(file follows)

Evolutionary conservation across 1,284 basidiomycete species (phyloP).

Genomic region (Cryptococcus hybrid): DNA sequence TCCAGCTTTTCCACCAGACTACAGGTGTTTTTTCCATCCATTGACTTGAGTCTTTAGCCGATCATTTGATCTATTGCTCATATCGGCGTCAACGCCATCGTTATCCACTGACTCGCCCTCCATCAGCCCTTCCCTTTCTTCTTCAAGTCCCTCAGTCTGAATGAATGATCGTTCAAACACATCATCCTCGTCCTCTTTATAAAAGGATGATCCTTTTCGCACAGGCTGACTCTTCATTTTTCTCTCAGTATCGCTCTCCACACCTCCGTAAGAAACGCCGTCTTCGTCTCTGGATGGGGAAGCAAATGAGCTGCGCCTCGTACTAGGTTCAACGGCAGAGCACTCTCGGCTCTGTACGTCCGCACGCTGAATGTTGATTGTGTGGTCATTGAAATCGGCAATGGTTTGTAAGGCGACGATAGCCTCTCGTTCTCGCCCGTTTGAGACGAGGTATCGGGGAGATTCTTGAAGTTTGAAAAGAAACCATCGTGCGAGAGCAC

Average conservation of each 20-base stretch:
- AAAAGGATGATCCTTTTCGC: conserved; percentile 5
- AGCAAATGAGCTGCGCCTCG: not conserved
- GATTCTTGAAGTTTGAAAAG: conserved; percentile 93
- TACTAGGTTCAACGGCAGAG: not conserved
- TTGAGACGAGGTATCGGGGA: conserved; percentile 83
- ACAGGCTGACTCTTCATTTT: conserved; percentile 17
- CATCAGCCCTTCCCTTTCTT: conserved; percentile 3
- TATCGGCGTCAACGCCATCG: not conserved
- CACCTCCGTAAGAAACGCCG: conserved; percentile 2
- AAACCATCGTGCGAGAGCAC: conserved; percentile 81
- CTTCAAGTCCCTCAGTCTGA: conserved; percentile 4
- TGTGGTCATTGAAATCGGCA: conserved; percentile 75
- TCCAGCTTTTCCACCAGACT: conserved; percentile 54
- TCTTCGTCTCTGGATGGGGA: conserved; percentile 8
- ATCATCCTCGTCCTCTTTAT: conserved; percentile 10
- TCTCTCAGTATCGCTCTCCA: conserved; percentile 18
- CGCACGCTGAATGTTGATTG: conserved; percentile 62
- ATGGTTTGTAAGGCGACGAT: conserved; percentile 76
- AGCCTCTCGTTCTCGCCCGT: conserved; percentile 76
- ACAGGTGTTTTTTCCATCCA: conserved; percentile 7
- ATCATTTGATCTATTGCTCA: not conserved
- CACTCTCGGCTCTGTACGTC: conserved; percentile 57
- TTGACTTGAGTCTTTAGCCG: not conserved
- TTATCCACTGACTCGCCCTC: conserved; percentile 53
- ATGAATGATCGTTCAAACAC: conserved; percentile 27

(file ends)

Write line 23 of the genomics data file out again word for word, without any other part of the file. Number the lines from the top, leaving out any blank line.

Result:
- ACAGGTGTTTTTTCCATCCA: conserved; percentile 7